Are you committed?

In recent times the advent of PET scanners (very sophisticated images of the body) have demonstrated more and more about the brain’s functioning. One of these has been the profound changes that occur in the functioning of the brain as a consequence of pregnancy and childbirth. It is a little difficult to put into words but this process includes a number of elements. Love. You will love your child in a way which is amazing. It can be overwhelming. Positive but overwhelming. There is a strong desire to make this child safe. You will be quite conscious of the need to avoid danger. (Male pranks which involve risk taking do not seem funny any more.) Your mind will think about the baby and its well being all the time. It is a new state of mind and the PET scanners reflect this. As a child moves to adolescence and views the world differently so a woman becoming a mother undergoes a similar transformation. This is an irreversible process. There is no going back and you will know without ambiguity that this is a superior state of mind.  The best words that I have ever been able to put together are that a mother with a child doing well feels a sense of “wholesome completeness”. It just seems totally correct to be looking after this wonderful human being who is your child.

Are babies resilient?

As a mother has been bred for success our children have been designed to survive. They love us despite our flaws. Their ability to cope with life’s ups and downs is pretty amazing. While delicate in many ways they bounce back as long as we get it sort of OK most of the time. Of course there are mistakes to be made and skills to be learned but the baby will come along for the ride. In the area that I am focusing on in this short paper, that of emotional well being, they are resilient. Emotional wellbeing is not created by one event but by the sum of interactions between the child and the whole family and even to society over a long time. Being a balanced human being is a sum of millions of experiences over a period of years.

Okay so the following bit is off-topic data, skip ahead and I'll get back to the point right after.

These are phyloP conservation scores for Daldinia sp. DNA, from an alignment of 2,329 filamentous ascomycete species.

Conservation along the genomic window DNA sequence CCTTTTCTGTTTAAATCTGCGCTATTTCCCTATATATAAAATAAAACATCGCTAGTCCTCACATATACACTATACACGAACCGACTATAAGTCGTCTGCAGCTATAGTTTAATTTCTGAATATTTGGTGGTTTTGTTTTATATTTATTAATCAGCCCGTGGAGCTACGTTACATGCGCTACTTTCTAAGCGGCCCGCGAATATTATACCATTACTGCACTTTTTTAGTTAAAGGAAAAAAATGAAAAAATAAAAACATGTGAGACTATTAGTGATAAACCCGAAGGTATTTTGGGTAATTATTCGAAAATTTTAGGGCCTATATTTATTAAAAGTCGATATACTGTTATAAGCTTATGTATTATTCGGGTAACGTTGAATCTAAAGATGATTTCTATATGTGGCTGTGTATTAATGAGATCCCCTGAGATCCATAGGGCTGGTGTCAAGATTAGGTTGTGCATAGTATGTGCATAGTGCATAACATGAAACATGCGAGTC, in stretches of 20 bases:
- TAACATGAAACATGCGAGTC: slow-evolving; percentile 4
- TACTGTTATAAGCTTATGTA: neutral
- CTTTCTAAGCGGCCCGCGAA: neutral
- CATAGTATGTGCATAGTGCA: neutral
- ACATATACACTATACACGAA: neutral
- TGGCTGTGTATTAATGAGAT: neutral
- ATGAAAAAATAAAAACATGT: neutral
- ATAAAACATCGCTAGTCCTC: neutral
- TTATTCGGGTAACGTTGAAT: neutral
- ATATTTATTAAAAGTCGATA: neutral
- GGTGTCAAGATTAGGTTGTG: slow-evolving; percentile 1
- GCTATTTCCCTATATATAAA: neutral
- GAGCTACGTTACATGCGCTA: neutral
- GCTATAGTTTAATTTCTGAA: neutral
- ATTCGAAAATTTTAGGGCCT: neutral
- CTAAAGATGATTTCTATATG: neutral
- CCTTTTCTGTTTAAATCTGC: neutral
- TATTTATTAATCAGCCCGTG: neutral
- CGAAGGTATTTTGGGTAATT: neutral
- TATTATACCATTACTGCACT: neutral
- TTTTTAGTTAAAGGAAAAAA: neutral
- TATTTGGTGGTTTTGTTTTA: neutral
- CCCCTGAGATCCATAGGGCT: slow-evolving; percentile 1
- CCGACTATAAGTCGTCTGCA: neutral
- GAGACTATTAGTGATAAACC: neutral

Ladies there are a number of key messages in this paper. I want you to write these in your soul in bold type.

  • You are a loving and committed mother.
  • You come from an unbroken line of women who have succeeded in their parenting. Every atom of your body and heart has been selected to be a successful parent.
  • Your baby is strong and resilient and his or her future is not defined by the events of one night or one week or even by one year but by the sum of all your interactions over many years.
  • We are imperfect parents and that is just fine. Your child is likely to forgive you your weaknesses and remember your loving, your care, the time spent together doing simple things and your strengths.
  • If someone is giving you advice leaving you feeling inept or guilty perhaps they are not the right people to be talking to. If the material you are reading is littered with negative emotional statements and lots of qualifiers such as “may cause damage” or “might be dangerous” move on to better places for advice.
  • You were born to be a successful mother who finds joy in her parenting raising children you can be proud of.


Finally just to return to the three questions mentioned above.  For the record the best scores that have been given at a second or subsequent consult where the parents had succussed in getting sleep and feeding under control are as follows.

Q1. Self confidence.     10 out of 10.

Q2. Pleasure in the process. Is this fun? For a long time the record was a million out of 10. Then I told a few women of this and it started a competition. So as I write the record is a “gazillion plus 1”

Q3. Frustration score. Zero out of 10.

Enjoy being a mother. It is one of life’s ultimate rewards and when going well the rewards never fade.

Nicole Pierotti

Written by Nicole Pierotti

© Copyright 2012. No reprinting or publishing without permission from writer. For permission or further information contact

One Response to Let’s Talk About Women

  1. Pam says:

    Hey, sublte must be your middle name. Great post!

Leave a Reply